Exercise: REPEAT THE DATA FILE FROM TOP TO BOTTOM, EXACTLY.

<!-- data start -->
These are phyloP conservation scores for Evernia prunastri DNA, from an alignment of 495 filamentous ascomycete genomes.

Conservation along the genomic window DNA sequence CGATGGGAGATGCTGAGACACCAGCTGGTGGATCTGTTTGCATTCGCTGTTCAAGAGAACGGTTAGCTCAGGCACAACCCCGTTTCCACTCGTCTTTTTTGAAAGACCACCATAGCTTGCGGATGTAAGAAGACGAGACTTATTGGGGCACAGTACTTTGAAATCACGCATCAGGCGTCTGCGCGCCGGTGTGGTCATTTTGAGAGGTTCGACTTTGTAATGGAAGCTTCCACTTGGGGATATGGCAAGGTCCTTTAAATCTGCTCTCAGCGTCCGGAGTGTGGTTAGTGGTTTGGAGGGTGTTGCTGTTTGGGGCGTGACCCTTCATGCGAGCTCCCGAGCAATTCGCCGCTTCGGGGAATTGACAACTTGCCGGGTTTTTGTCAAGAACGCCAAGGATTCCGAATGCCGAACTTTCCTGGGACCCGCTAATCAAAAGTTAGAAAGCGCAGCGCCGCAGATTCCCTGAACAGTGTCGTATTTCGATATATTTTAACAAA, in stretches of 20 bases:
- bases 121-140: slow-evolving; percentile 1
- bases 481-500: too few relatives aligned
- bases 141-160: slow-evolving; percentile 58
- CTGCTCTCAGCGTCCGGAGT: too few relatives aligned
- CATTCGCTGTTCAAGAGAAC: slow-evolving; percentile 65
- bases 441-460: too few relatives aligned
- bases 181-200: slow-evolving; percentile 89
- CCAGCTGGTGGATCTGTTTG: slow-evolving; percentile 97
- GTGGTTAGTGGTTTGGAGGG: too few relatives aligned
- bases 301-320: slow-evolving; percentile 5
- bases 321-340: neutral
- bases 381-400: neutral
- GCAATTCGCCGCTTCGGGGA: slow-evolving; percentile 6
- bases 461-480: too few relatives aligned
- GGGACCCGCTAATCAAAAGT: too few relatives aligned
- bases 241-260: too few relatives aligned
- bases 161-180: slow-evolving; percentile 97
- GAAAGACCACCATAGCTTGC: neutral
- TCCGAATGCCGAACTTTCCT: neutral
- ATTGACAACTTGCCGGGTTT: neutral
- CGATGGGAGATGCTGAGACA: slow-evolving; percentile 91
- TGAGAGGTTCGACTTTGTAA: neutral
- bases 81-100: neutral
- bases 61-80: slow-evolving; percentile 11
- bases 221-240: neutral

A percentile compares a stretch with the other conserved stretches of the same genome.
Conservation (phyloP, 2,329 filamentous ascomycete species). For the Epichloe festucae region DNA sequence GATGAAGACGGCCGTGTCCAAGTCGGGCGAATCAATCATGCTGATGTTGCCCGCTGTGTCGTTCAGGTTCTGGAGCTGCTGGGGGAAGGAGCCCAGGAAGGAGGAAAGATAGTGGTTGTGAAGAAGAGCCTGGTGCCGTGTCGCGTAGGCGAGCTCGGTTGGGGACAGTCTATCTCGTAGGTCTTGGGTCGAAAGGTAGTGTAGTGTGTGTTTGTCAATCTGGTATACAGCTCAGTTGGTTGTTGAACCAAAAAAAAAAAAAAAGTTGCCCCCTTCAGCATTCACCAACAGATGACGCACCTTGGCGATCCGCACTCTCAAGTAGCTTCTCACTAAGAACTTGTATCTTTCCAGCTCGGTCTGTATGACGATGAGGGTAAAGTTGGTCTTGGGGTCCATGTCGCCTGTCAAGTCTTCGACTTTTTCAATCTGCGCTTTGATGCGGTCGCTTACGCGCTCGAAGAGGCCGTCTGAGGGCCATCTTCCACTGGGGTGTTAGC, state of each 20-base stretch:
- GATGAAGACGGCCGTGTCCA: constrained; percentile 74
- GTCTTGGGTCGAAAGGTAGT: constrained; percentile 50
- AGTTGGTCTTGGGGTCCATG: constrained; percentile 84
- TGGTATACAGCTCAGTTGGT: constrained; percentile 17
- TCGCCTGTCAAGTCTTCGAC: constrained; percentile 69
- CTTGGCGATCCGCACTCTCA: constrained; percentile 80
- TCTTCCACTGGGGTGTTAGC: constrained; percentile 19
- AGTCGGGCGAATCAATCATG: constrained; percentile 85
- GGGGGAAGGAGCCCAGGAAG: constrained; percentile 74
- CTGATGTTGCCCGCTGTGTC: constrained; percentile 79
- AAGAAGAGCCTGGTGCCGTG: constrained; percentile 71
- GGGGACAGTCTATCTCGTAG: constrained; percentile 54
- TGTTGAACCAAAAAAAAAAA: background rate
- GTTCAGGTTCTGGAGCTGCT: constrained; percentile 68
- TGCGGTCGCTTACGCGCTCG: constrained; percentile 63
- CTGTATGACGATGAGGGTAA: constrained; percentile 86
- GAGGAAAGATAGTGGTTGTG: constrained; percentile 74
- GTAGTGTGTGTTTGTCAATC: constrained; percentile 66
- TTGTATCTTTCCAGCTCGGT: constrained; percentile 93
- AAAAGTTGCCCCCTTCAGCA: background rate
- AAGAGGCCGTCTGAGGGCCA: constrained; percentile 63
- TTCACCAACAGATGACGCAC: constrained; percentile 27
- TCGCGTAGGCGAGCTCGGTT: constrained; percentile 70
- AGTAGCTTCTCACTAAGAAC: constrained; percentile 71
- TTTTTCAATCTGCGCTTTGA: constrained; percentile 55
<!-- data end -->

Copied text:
These are phyloP conservation scores for Evernia prunastri DNA, from an alignment of 495 filamentous ascomycete genomes.

Conservation along the genomic window DNA sequence CGATGGGAGATGCTGAGACACCAGCTGGTGGATCTGTTTGCATTCGCTGTTCAAGAGAACGGTTAGCTCAGGCACAACCCCGTTTCCACTCGTCTTTTTTGAAAGACCACCATAGCTTGCGGATGTAAGAAGACGAGACTTATTGGGGCACAGTACTTTGAAATCACGCATCAGGCGTCTGCGCGCCGGTGTGGTCATTTTGAGAGGTTCGACTTTGTAATGGAAGCTTCCACTTGGGGATATGGCAAGGTCCTTTAAATCTGCTCTCAGCGTCCGGAGTGTGGTTAGTGGTTTGGAGGGTGTTGCTGTTTGGGGCGTGACCCTTCATGCGAGCTCCCGAGCAATTCGCCGCTTCGGGGAATTGACAACTTGCCGGGTTTTTGTCAAGAACGCCAAGGATTCCGAATGCCGAACTTTCCTGGGACCCGCTAATCAAAAGTTAGAAAGCGCAGCGCCGCAGATTCCCTGAACAGTGTCGTATTTCGATATATTTTAACAAA, in stretches of 20 bases:
- bases 121-140: slow-evolving; percentile 1
- bases 481-500: too few relatives aligned
- bases 141-160: slow-evolving; percentile 58
- CTGCTCTCAGCGTCCGGAGT: too few relatives aligned
- CATTCGCTGTTCAAGAGAAC: slow-evolving; percentile 65
- bases 441-460: too few relatives aligned
- bases 181-200: slow-evolving; percentile 89
- CCAGCTGGTGGATCTGTTTG: slow-evolving; percentile 97
- GTGGTTAGTGGTTTGGAGGG: too few relatives aligned
- bases 301-320: slow-evolving; percentile 5
- bases 321-340: neutral
- bases 381-400: neutral
- GCAATTCGCCGCTTCGGGGA: slow-evolving; percentile 6
- bases 461-480: too few relatives aligned
- GGGACCCGCTAATCAAAAGT: too few relatives aligned
- bases 241-260: too few relatives aligned
- bases 161-180: slow-evolving; percentile 97
- GAAAGACCACCATAGCTTGC: neutral
- TCCGAATGCCGAACTTTCCT: neutral
- ATTGACAACTTGCCGGGTTT: neutral
- CGATGGGAGATGCTGAGACA: slow-evolving; percentile 91
- TGAGAGGTTCGACTTTGTAA: neutral
- bases 81-100: neutral
- bases 61-80: slow-evolving; percentile 11
- bases 221-240: neutral

A percentile compares a stretch with the other conserved stretches of the same genome.
Conservation (phyloP, 2,329 filamentous ascomycete species). For the Epichloe festucae region DNA sequence GATGAAGACGGCCGTGTCCAAGTCGGGCGAATCAATCATGCTGATGTTGCCCGCTGTGTCGTTCAGGTTCTGGAGCTGCTGGGGGAAGGAGCCCAGGAAGGAGGAAAGATAGTGGTTGTGAAGAAGAGCCTGGTGCCGTGTCGCGTAGGCGAGCTCGGTTGGGGACAGTCTATCTCGTAGGTCTTGGGTCGAAAGGTAGTGTAGTGTGTGTTTGTCAATCTGGTATACAGCTCAGTTGGTTGTTGAACCAAAAAAAAAAAAAAAGTTGCCCCCTTCAGCATTCACCAACAGATGACGCACCTTGGCGATCCGCACTCTCAAGTAGCTTCTCACTAAGAACTTGTATCTTTCCAGCTCGGTCTGTATGACGATGAGGGTAAAGTTGGTCTTGGGGTCCATGTCGCCTGTCAAGTCTTCGACTTTTTCAATCTGCGCTTTGATGCGGTCGCTTACGCGCTCGAAGAGGCCGTCTGAGGGCCATCTTCCACTGGGGTGTTAGC, state of each 20-base stretch:
- GATGAAGACGGCCGTGTCCA: constrained; percentile 74
- GTCTTGGGTCGAAAGGTAGT: constrained; percentile 50
- AGTTGGTCTTGGGGTCCATG: constrained; percentile 84
- TGGTATACAGCTCAGTTGGT: constrained; percentile 17
- TCGCCTGTCAAGTCTTCGAC: constrained; percentile 69
- CTTGGCGATCCGCACTCTCA: constrained; percentile 80
- TCTTCCACTGGGGTGTTAGC: constrained; percentile 19
- AGTCGGGCGAATCAATCATG: constrained; percentile 85
- GGGGGAAGGAGCCCAGGAAG: constrained; percentile 74
- CTGATGTTGCCCGCTGTGTC: constrained; percentile 79
- AAGAAGAGCCTGGTGCCGTG: constrained; percentile 71
- GGGGACAGTCTATCTCGTAG: constrained; percentile 54
- TGTTGAACCAAAAAAAAAAA: background rate
- GTTCAGGTTCTGGAGCTGCT: constrained; percentile 68
- TGCGGTCGCTTACGCGCTCG: constrained; percentile 63
- CTGTATGACGATGAGGGTAA: constrained; percentile 86
- GAGGAAAGATAGTGGTTGTG: constrained; percentile 74
- GTAGTGTGTGTTTGTCAATC: constrained; percentile 66
- TTGTATCTTTCCAGCTCGGT: constrained; percentile 93
- AAAAGTTGCCCCCTTCAGCA: background rate
- AAGAGGCCGTCTGAGGGCCA: constrained; percentile 63
- TTCACCAACAGATGACGCAC: constrained; percentile 27
- TCGCGTAGGCGAGCTCGGTT: constrained; percentile 70
- AGTAGCTTCTCACTAAGAAC: constrained; percentile 71
- TTTTTCAATCTGCGCTTTGA: constrained; percentile 55